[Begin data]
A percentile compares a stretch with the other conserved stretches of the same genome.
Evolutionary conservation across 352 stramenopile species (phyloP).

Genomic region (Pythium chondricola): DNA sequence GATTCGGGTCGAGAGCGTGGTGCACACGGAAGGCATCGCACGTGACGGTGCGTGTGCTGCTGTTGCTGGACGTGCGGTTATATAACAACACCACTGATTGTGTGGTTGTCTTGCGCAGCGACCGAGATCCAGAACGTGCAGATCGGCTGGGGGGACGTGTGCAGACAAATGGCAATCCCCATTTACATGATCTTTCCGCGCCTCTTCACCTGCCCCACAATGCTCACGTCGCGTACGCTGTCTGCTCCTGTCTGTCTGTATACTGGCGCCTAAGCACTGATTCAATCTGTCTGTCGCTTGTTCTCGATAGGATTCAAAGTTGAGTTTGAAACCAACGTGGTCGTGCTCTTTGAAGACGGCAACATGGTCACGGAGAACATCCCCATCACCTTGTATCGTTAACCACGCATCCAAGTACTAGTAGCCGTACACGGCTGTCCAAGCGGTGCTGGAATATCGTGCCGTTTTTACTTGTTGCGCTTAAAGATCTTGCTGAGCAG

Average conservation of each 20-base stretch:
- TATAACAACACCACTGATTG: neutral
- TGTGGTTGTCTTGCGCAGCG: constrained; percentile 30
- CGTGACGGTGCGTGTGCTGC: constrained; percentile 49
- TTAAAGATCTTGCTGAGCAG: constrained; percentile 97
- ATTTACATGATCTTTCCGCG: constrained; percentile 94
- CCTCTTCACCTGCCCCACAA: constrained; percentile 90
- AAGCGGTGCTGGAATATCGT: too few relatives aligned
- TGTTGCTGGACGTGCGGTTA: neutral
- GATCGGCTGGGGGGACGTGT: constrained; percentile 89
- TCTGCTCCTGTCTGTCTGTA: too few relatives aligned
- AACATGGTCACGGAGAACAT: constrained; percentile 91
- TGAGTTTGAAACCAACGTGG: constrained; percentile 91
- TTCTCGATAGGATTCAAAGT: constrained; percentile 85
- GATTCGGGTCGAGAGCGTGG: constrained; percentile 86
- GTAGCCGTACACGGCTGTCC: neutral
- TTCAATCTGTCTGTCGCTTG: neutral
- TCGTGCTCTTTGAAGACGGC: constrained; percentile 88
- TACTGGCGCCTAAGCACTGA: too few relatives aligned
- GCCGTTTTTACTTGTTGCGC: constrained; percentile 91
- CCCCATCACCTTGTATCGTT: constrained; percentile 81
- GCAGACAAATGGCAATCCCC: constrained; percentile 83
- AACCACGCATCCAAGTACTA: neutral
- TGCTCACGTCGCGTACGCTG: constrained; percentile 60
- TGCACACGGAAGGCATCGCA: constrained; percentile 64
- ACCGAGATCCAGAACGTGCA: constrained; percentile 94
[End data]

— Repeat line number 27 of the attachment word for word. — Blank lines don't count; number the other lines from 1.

- TGCTCACGTCGCGTACGCTG: constrained; percentile 60